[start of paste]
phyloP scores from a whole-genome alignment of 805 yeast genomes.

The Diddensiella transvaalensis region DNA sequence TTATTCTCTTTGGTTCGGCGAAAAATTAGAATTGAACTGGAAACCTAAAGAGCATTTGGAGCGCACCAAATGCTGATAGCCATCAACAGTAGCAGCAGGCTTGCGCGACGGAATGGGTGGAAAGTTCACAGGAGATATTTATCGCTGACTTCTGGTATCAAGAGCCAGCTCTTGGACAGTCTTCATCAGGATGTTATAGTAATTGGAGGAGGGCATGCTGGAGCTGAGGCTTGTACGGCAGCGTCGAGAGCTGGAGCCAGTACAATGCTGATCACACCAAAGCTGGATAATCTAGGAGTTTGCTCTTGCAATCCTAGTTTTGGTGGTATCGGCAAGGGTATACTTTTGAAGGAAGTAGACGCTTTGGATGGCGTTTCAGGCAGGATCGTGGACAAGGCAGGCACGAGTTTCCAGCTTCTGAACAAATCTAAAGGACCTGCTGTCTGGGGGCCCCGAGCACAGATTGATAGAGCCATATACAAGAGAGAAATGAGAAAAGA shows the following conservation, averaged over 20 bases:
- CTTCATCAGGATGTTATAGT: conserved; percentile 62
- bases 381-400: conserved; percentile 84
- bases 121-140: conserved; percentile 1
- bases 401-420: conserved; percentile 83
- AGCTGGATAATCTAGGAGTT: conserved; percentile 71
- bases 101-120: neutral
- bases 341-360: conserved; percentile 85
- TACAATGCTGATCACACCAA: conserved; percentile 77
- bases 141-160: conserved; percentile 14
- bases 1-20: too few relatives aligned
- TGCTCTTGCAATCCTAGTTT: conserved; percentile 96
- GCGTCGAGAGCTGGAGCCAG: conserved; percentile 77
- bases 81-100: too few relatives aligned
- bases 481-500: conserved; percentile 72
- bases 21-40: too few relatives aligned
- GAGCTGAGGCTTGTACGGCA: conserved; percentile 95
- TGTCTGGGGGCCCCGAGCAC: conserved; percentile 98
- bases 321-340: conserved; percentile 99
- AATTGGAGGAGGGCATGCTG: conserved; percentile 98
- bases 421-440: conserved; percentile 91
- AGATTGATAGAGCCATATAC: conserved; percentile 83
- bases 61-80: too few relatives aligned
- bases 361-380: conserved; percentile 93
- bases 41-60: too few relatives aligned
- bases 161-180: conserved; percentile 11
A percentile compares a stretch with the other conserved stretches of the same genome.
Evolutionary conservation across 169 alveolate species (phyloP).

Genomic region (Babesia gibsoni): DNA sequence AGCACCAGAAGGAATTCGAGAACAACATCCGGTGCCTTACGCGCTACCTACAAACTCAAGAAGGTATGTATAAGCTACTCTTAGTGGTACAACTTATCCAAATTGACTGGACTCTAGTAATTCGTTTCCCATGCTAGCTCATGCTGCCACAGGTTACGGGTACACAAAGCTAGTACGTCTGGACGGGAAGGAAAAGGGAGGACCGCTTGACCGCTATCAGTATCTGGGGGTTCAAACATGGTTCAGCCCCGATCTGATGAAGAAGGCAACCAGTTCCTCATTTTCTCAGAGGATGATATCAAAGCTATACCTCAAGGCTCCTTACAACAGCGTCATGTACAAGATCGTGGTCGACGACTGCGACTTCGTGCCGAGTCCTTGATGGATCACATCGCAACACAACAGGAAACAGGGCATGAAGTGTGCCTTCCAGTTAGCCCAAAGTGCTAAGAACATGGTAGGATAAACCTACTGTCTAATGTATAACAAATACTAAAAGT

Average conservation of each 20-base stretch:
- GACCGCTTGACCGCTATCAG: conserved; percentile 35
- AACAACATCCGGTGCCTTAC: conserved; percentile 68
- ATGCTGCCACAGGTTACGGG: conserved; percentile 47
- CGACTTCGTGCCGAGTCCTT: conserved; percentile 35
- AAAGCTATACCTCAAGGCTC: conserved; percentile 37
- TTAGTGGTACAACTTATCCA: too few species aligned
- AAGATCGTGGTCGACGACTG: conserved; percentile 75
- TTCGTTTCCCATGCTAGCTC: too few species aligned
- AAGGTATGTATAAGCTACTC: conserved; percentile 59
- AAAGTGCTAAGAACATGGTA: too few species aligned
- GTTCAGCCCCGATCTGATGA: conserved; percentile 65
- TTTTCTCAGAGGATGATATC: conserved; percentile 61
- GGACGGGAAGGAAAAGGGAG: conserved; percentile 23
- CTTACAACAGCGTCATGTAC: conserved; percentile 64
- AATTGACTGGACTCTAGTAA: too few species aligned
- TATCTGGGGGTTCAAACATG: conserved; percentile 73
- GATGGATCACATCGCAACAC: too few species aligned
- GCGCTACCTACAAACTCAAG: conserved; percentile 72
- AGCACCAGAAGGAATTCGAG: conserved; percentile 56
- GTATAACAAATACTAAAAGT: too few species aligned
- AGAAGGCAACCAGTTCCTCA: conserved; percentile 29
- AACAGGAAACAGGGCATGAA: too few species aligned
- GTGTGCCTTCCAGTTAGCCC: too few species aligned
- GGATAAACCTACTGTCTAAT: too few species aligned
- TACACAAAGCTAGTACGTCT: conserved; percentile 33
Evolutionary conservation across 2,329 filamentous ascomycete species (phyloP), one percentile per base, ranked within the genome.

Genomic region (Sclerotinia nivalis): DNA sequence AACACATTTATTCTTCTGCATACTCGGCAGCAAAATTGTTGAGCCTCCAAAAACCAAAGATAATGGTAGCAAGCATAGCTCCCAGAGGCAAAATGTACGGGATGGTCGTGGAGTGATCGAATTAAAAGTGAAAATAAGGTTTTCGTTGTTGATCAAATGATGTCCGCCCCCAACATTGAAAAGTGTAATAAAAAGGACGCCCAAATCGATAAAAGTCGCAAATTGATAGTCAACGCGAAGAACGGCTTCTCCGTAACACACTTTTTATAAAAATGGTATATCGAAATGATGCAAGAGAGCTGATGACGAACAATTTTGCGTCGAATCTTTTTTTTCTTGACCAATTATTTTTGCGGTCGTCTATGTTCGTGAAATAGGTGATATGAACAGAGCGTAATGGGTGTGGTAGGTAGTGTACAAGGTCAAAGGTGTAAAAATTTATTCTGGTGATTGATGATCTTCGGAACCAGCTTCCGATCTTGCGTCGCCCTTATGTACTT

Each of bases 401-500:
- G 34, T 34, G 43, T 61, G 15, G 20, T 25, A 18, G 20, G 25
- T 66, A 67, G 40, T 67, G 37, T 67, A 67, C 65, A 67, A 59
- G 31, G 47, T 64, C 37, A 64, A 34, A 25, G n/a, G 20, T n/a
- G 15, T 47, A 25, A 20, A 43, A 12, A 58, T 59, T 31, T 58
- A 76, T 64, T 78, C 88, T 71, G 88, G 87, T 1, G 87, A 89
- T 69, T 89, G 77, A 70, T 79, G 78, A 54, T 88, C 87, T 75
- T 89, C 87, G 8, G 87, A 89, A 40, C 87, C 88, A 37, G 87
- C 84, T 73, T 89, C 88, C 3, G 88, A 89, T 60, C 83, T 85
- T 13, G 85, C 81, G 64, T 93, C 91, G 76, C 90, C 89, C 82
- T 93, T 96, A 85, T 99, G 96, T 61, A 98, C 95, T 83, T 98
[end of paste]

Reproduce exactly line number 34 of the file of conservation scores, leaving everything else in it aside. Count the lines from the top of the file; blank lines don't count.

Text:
- ATGCTGCCACAGGTTACGGG: conserved; percentile 47